As multiple generations comprise the global workforce, employee expectations and priorities are shifting, and HR and talent mobility programs are evolving right along with them.
Millennials, representing more than one-third of the workforce, are a demographic ripe for helping bring much-needed workers to fill global mobility assignments. But the mobility programs that will attract them - along with Gen X and Gen Z employees - will look very different than those of Baby Boomers.
The ABCs of Gen X, Y and Z: How are they defined?
|Baby Boomers||Born Mid-1940s-1964|
|Gen X||Born 1965 – 1980|
|Gen Y (Millennials)||Born 1981 – 1996|
|Gen Z||Born 1997- 2012|
Source: Pew Research
Is your mobility program next-generation ready? Here are some key things to consider.
A Rite of Passage.
Numerous studies show that millennials expect to have a global work assignment as part of their career growth. In fact, they consider an overseas assignment a rite of passage, says PWC in its Talent Mobility 2020 report.
“Having grown up in a world where international travel is a regular occurrence and having attended universities where international diversity and the opportunities to study abroad are widespread, the new workforce generation is keen to work abroad and expects to do so as part of their career development,” notes Dr. Sue Shortland, Senior Lecturer in HRM at the University of Westminster.
What draws them to an overseas assignment is their desire for adventure,
experiencing new cultures and regions, and learning a new language – all while expanding work skills.
The one-size-fits-all approach is quickly giving way to individualized talent management offerings. Case in point: the average number of mobility policies per company was 5.3 in 2019, up from 4.4 in 2018 – and just 3.4 in 2011, according to AIRINC’s 2019 Mobility Outlook Survey. And at least one-fourth of companies give employees flexibility in choosing their benefits.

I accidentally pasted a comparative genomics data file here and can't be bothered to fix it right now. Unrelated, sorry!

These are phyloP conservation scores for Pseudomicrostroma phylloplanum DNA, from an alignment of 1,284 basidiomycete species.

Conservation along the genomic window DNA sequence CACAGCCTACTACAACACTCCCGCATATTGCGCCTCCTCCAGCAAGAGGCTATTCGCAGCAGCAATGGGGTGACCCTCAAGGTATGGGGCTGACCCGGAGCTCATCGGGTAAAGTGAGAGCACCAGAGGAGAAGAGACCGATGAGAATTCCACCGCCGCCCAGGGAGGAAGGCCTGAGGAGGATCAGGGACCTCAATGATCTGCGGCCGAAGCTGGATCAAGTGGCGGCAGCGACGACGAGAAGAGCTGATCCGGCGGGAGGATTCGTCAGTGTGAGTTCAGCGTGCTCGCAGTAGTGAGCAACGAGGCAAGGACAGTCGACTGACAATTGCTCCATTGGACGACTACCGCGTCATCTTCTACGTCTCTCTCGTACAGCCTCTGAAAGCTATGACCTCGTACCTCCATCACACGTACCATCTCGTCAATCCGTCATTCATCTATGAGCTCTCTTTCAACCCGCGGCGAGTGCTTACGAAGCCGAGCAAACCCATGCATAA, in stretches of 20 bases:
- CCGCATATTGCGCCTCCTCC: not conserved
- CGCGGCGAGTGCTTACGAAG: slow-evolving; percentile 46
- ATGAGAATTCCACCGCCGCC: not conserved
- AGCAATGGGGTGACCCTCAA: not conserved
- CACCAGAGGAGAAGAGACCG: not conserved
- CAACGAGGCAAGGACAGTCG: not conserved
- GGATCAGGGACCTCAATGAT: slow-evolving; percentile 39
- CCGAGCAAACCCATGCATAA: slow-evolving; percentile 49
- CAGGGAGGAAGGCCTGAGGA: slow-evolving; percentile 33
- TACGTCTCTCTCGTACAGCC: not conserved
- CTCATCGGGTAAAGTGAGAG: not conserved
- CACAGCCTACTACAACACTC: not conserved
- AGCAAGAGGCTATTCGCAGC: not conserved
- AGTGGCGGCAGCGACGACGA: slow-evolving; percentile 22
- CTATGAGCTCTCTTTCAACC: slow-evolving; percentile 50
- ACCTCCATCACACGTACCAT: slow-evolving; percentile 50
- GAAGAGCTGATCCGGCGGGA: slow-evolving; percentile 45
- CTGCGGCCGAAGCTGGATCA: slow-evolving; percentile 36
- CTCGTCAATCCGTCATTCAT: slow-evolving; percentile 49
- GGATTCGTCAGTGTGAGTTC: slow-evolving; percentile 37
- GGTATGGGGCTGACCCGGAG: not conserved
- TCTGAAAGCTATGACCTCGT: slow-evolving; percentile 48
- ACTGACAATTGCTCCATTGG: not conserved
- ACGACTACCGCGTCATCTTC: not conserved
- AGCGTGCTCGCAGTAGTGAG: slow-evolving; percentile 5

For millennials, that customization is critical. Consider tailored solutions geared around the assignment type, individual lifestyle and demographic, career aspirations, and grade or level within the company.
It used to be that the traditional remote worker was a 40-something white, married male. For him and his (typically non-working) spouse, expat housing was a standard part of their mobility package. But for many next-gen workers, buying or even the long-term renting of a home falls low on their priority list. Instead, these younger digital nomads want flexible, short-term, low-cost housing – even co-housing – near the urban core. As Worldwide ERC® noted in a related article, “The fact is housing options vary widely, but forget the long-term apartment rental or leased homes in a community of expats.”
Likewise, mobility professionals may want to revisit their transportation assistance programs in light of Gen X, Y and Z’s preferences. Many don’t feel the need to own a car either for financial or environmental reasons, or both. Particularly for those living in urban cores, ride-hailing services like Uber and Lyft, non-traditional car rentals like ZipCar, and bike sharing can fill their transportation needs at much lower costs.